Daniel Boone National Forest
|Laurel River Lake in the fall.|
The intricate topography, lush forests, and ample water features make Daniel Boone National Forest a constantly entertaining area to explore.
Zilpo Road is a short and sweet nine miles across forested ridges to sizeable Cave Run Lake and the Zilpo Recreation Area. Along the way you have the option of stopping in at the Pioneer Weapons Hunting Area, which is noted for its abundant wildlife and Clear Creek Recreation Area. Bring your hiking boots and daypacks for leg stretchers along the Sheltowe Trace National Recreation Trail and the Tater Knob Trail. It's a short but colorful drive from Somerset to Stearns via US-27. Begin your drive with the brilliant colors reflected on the waters of Lake Cumberland. If time permits, a picnic at General Burnside State Park, the state's only island park, could be a perfect addition to your travel plans. Then drive south through the brightly dappled hills of the forest. Once in Stearns, take the Big South Fork Scenic Railway, a narrated eleven-mile, open-air excursion. At the end of the line is the Blue Heron Mining Community, a recreated '30s and '40s mining town. The skeleton structures in this tiny village feature life-sized photos of past residents and taped oral histories. From the bridge over the roaring Cumberland River at Blue Heron, the view is breathtaking. While you are in the Big South Fork National River and Recreation Area, you can take advantage of miles of hiking and horseback riding trails, developed and primitive camping sites, and many other outdoor activities.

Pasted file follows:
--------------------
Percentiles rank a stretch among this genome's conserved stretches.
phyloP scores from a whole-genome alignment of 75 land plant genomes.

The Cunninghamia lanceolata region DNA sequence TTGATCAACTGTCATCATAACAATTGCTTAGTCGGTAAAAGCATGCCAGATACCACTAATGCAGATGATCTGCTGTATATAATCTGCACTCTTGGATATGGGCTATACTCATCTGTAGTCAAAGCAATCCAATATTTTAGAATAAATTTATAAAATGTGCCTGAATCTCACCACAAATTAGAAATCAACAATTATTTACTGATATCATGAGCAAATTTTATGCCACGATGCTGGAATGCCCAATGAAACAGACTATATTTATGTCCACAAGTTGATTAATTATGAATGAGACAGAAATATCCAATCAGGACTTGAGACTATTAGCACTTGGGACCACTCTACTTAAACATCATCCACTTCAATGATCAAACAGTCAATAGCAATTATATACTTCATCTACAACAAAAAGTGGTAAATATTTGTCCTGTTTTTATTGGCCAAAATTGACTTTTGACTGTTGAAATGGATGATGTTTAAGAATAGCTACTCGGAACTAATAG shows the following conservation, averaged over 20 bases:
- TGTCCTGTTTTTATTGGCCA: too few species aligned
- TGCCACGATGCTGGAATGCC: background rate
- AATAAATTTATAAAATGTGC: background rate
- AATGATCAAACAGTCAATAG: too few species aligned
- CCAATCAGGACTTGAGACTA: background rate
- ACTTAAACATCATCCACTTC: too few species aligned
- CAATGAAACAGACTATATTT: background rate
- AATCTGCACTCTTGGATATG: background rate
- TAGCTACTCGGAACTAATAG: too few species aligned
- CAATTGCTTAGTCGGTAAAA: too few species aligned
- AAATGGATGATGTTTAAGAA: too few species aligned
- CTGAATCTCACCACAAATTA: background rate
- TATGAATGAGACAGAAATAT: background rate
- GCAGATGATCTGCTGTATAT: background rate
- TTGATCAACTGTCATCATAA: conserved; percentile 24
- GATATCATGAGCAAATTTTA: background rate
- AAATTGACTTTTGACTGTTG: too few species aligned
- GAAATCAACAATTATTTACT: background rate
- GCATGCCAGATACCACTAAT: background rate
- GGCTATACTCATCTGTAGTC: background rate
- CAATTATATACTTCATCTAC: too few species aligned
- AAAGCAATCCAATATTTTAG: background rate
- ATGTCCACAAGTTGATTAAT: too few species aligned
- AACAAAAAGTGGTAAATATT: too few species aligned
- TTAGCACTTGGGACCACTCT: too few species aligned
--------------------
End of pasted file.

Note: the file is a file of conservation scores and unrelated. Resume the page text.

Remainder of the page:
Corbin, just east of Laurel River Lake and the forest, is just off I-75. Here you can visit the original restaurant where Colonel Harland Sanders created Kentucky Fried Chicken. Take the US-25E south to Cumberland Gap National Historical Park. Along the way are the Dr. Thomas Walker State Historic Site, Pine Mountain State Resort Park, and the Kentucky Ridge State Forest. At Cumberland Gap, stop at the Pinnacle Overlook for a breathtaking view of Kentucky, Tennessee, and Virginia. The Hensley Settlement is a chance to see what isolated farmsteads of the early 1900s were like.
Details mentioned in this article were accurate at the time of publication